44 And he left them, and went away again, and prayed the third time, saying the same words.
There are times when we pray for healing, having full faith, and knowing full well that He could heal us, and we plead for relief, but instead we are told no.
We are told, “My grace is sufficient for thee.”
We are also told that we are not forgotten, that He remembers us even more than the flowers in the field or the birds in the air, that He has written our names in the palms of His hands (Matthew 6:9 and Isaiah 49:16, 1 Nephi 21:16).
The Book of Mormon prophet Nephi quotes the Old Testament prophet Jeremiah in saying (1 Nephi 21; Jeremiah 1:5):
“Before I formed thee in the belly, I knew thee; and before thou camest forth out of the womb, I sanctified thee, and I ordained thee…”
This refers even to our premortal life, the time before we were born on Earth. He knew us. We knew Him. The Family Proclamation says:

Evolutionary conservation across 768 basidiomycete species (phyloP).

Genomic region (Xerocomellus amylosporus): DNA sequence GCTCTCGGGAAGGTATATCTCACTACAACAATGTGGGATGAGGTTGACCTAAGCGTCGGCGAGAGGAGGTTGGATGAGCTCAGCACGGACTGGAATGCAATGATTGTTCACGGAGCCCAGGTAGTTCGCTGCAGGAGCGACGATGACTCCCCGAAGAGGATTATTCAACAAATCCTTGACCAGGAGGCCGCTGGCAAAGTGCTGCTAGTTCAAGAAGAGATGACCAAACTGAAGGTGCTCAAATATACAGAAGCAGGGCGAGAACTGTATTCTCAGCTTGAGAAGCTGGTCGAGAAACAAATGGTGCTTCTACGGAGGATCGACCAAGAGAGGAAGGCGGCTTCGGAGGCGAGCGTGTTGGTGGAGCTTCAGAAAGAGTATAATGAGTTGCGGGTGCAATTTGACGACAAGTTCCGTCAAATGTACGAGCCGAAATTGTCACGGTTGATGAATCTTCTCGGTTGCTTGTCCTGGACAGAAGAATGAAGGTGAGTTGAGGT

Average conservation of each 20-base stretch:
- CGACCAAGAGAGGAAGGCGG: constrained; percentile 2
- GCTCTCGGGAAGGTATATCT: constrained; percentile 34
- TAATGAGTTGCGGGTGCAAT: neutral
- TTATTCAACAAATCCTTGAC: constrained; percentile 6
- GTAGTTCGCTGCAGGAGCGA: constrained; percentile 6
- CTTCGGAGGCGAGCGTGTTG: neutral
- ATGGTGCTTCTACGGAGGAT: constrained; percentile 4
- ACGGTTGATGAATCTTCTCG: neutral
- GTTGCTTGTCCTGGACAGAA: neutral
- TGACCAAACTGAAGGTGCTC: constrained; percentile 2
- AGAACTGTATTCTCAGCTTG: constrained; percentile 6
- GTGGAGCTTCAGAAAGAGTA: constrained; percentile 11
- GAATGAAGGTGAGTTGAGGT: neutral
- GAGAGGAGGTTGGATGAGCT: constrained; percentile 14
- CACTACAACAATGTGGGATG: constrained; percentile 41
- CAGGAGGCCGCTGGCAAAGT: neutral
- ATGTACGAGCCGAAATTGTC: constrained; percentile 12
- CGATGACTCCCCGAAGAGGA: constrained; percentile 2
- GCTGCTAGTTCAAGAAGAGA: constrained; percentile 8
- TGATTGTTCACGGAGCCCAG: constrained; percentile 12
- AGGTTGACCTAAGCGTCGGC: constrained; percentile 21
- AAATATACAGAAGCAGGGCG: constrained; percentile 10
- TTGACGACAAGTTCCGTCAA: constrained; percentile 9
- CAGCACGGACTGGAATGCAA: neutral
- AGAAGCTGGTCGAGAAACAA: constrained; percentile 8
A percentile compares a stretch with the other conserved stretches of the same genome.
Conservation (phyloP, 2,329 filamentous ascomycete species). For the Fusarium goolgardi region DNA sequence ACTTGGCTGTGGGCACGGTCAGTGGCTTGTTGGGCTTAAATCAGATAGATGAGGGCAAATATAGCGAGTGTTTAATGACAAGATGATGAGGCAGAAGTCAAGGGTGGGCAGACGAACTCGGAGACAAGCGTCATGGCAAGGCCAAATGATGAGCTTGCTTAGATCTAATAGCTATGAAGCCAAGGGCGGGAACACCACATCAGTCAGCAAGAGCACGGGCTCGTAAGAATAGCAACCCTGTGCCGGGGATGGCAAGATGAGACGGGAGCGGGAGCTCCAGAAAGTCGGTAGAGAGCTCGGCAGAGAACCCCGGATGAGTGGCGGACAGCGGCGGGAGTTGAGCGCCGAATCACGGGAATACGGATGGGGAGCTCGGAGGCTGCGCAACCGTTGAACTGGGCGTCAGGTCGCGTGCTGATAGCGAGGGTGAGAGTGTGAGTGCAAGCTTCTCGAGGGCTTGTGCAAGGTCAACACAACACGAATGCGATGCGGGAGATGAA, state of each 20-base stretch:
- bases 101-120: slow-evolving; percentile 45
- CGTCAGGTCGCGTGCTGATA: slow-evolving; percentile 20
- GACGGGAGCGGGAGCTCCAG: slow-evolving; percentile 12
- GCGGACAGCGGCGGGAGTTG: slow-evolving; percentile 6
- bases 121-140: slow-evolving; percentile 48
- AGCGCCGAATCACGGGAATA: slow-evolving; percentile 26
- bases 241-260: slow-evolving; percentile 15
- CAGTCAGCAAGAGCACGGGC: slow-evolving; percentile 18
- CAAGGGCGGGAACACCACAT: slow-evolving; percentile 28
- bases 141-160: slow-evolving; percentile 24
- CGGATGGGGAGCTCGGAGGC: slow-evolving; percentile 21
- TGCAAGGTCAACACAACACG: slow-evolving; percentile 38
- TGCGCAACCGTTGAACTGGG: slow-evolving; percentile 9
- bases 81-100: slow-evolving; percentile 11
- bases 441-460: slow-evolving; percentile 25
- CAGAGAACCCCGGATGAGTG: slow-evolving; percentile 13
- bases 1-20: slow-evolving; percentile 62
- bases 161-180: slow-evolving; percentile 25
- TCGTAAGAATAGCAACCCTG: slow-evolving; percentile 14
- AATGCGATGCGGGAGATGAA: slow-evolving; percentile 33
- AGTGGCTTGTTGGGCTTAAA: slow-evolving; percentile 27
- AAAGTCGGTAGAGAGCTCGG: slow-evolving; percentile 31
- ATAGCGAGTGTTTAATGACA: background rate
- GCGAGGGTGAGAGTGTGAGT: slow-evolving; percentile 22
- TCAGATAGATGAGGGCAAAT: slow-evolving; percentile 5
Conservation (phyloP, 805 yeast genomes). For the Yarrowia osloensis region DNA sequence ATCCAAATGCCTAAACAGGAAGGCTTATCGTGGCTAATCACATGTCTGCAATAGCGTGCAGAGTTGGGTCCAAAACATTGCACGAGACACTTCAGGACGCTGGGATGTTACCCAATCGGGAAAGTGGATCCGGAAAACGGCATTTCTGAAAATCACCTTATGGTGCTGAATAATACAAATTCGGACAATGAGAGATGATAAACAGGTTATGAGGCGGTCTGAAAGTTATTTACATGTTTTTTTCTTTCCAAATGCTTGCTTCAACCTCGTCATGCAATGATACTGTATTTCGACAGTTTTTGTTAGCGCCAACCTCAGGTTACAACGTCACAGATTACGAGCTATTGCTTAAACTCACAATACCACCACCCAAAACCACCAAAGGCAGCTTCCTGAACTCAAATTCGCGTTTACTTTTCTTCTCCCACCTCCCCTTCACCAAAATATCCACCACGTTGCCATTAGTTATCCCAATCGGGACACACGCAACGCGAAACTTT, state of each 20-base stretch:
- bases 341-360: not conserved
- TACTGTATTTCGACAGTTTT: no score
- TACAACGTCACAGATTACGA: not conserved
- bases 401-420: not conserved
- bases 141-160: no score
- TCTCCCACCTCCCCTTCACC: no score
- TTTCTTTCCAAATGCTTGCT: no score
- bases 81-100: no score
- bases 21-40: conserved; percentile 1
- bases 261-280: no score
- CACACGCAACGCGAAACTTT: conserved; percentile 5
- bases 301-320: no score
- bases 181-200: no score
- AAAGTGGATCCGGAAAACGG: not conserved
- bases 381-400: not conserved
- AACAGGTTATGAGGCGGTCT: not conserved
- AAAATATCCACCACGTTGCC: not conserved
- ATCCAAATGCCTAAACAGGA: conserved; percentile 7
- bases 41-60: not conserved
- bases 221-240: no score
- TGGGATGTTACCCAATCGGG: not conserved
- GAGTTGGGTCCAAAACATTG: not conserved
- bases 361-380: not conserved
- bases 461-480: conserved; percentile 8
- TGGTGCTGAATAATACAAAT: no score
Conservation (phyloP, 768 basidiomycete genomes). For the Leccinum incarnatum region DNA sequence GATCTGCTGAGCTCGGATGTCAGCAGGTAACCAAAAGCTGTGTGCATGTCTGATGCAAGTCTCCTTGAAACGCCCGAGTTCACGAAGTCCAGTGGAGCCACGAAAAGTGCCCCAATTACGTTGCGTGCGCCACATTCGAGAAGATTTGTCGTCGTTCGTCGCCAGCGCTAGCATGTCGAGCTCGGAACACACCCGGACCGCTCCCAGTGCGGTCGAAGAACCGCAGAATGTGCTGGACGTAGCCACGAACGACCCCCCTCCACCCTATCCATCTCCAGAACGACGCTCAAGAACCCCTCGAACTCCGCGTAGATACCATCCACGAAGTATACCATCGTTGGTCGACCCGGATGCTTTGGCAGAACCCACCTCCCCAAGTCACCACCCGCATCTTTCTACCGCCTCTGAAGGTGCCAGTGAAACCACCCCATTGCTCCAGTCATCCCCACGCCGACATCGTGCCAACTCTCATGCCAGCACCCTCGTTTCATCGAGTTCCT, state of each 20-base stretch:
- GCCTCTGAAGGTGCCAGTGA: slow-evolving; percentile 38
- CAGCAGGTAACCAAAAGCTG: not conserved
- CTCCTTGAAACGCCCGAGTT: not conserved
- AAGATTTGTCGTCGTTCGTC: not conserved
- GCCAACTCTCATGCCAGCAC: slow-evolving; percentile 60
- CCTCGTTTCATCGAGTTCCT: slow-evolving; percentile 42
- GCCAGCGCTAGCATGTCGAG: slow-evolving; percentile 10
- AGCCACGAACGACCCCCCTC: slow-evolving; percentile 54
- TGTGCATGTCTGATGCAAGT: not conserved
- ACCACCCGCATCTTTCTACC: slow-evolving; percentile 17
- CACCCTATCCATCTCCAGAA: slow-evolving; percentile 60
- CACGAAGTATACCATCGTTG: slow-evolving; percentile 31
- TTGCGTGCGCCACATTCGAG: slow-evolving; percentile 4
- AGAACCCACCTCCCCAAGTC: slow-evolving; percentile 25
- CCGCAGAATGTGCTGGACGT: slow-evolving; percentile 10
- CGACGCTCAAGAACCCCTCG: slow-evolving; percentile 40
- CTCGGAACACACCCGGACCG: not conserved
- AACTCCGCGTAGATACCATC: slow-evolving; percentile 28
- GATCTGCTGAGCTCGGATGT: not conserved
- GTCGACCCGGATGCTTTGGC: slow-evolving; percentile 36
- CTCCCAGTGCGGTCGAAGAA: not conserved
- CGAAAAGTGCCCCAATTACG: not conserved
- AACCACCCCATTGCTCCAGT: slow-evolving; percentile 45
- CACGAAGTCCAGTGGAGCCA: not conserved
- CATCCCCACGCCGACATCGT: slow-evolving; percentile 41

In the premortal realm, spirit sons and daughters knew and worshipped God as their Eternal Father and accepted His plan by which His children could obtain a physical body and gain earthly experience to progress toward perfection and ultimately realize their divine destiny as heirs of eternal life.
Our Father-in-Heaven knows us, and is mindful of us.
Nephi goes on to say (1 Nephi 21:5):
“though Israel not be gathered, yet shall I be glorious in the eyes of the Lord, and my God shall be my strength.”
When there is not-at-one around us, we are to do our part to restore the at-one-ness. Sometimes that means putting in an extra effort. Sometimes it means doing something someone else wants instead of what you would rather do. Sometimes it means taking a stand in our own lives for our own selves; sometimes it means letting it go and not worrying about what other people do. It means teaching others, and leading by example, but then respecting agency while others do their own individual work of learning to make good choices. It always, always means listening to (and obeying) the words of the prophets that testify of Christ.
“I will also give thee for a light to the Gentiles, that thou mayest be my salvation unto the ends of the earth” (verse 6).
Always, we are to be a Light, because we are made of light.